Although reproductive scientists have achieved pregnancies using frozen sperm and embryos for many years, successful cryopreservation and warming of human eggs proved more difficult than freezing sperm or embryos. If delicate human eggs are frozen using the same methods employed to freeze sperm or embryos, they are susceptible to damage from ice crystals, so it was necessary to find a new method for preservation before frozen eggs could be routinely used to achieve pregnancy.
After years of research at GIVF and other centers, scientists discovered that a technique that solidifies a solution to a glass-like state by using high cooling rates minimizes damage to eggs from ice crystals or chilling. This technique, called vitrification, has revolutionized the "freezing" of human eggs for use as donor eggs and for women who wish to preserve their own fertility.
Studies have revealed that pregnancy rates are very similar when fresh eggs and vitrified/warmed eggs are compared. One randomized clinical trial demonstrated a 96.9% survival rate for vitrified eggs after they were thawed. The study also confirmed that there was no significant difference in the fertilization and cleavage rates of the two groups of eggs and no significant difference in blastocyst rates or quality. The ongoing pregnancy rates achieved with the two groups of eggs also were comparable.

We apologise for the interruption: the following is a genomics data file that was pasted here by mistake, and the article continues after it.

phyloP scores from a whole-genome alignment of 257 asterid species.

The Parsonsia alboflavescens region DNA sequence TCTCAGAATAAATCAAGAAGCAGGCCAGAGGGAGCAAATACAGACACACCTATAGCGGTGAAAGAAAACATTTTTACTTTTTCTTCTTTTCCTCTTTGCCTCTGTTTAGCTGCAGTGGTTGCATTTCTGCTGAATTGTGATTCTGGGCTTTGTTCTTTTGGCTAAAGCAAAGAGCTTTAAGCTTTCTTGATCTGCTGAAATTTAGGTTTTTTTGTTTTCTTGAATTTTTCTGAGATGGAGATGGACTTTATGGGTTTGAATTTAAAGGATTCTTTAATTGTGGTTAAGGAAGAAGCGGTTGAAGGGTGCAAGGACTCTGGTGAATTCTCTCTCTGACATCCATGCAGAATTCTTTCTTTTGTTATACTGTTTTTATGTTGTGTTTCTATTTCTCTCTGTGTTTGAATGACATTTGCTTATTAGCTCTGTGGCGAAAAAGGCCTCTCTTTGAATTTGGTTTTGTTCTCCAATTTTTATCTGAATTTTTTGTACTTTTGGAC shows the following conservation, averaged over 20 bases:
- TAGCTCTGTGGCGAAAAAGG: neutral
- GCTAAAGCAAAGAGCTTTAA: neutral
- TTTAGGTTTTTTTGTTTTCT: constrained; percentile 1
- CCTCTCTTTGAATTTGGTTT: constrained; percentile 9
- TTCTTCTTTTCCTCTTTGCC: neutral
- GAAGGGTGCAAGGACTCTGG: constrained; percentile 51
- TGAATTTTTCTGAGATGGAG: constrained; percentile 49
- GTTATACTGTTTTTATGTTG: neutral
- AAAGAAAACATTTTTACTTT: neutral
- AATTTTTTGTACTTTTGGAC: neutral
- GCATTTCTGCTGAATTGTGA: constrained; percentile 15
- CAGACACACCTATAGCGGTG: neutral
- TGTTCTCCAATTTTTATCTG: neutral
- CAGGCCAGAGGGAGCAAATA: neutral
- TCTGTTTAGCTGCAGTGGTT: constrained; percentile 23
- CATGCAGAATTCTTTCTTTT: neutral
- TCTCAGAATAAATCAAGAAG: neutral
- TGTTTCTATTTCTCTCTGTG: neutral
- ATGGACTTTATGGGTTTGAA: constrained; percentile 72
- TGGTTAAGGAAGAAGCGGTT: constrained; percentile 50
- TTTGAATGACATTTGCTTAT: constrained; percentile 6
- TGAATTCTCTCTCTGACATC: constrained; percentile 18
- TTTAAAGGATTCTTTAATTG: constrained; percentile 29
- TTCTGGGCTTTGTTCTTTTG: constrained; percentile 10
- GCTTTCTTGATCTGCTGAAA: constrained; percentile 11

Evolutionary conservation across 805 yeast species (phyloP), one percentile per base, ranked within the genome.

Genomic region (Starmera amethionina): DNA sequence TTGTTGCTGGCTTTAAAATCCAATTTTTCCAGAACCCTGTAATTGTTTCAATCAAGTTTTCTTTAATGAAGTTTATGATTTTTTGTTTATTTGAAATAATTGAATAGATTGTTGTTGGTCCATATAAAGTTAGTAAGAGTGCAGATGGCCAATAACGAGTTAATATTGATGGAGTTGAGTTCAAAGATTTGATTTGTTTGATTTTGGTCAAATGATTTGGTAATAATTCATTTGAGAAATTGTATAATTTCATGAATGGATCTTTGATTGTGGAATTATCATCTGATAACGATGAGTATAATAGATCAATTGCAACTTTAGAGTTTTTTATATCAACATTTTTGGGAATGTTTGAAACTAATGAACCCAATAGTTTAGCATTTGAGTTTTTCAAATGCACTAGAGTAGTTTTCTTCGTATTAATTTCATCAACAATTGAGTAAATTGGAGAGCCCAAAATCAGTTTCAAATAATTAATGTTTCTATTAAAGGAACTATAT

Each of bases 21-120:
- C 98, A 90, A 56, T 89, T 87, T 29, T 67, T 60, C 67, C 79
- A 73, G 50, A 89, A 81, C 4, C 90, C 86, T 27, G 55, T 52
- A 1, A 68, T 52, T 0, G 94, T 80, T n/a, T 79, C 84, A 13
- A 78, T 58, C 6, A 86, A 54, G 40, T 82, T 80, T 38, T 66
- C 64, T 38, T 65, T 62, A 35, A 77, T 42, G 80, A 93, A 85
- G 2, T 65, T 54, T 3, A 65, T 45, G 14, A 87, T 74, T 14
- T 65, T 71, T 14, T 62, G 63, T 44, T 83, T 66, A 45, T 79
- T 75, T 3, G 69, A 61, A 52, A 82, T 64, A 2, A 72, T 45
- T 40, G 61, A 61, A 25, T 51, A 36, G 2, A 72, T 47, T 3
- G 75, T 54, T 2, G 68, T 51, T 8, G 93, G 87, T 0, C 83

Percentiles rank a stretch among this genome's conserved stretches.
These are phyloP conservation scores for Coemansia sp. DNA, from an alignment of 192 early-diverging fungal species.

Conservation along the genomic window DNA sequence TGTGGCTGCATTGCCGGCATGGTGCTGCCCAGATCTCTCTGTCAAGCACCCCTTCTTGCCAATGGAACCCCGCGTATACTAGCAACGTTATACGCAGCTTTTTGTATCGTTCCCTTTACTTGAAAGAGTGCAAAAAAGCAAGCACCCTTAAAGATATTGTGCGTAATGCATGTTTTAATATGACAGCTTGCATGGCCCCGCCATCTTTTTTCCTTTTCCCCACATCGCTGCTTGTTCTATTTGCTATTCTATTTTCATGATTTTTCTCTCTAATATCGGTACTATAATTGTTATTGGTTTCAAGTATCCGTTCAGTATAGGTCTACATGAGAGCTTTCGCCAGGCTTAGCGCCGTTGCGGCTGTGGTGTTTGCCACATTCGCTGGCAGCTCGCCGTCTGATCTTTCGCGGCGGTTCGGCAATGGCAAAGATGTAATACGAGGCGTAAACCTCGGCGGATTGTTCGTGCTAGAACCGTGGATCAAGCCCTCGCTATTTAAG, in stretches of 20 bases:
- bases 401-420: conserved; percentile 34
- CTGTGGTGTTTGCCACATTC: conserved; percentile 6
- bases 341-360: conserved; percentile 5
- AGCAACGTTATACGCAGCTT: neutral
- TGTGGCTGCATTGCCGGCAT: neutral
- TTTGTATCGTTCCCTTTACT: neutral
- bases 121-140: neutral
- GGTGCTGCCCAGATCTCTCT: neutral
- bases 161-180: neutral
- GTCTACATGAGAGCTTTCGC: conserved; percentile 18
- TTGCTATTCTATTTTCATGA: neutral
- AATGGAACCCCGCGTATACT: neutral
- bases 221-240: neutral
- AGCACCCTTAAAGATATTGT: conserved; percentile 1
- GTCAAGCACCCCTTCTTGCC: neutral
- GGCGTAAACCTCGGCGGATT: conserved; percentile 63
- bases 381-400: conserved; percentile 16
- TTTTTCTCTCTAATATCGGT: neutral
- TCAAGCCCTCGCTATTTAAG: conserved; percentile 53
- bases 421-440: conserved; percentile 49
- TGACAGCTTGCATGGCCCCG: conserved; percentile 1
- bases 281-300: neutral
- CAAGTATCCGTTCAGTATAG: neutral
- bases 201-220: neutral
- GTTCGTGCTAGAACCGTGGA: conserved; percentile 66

In 2012, the American Society for Reproductive Medicine and the Society for Assisted Reproductive Technology declared that extensive research had demonstrated that cryopreservation and warming of eggs is no longer "experimental."
Building upon its large fresh donor egg program and its successful research in vitrification, GIVF created the Fairfax EggBank℠ to make frozen donor eggs from a large pool of carefully screened donors available to our patients. Unlike using fresh donor eggs, which requires that the patient's cycle be synchronized with the donor's, frozen donor eggs are available immediately, so that the cycle can be planned around the recipient's schedule. You can learn more about frozen donor eggs here or call 888.352.5577.
GIVF also offers personal egg banking. Learn how GIVF can help you preserve your fertility through freezing your own eggs here or call 800.552.4363.
The Genetics & IVF Institute (GIVF) regularly publishes an informative newsletter featuring the latest infertility news and developments. The newsletter is sent electronically via email. To subscribe, click here.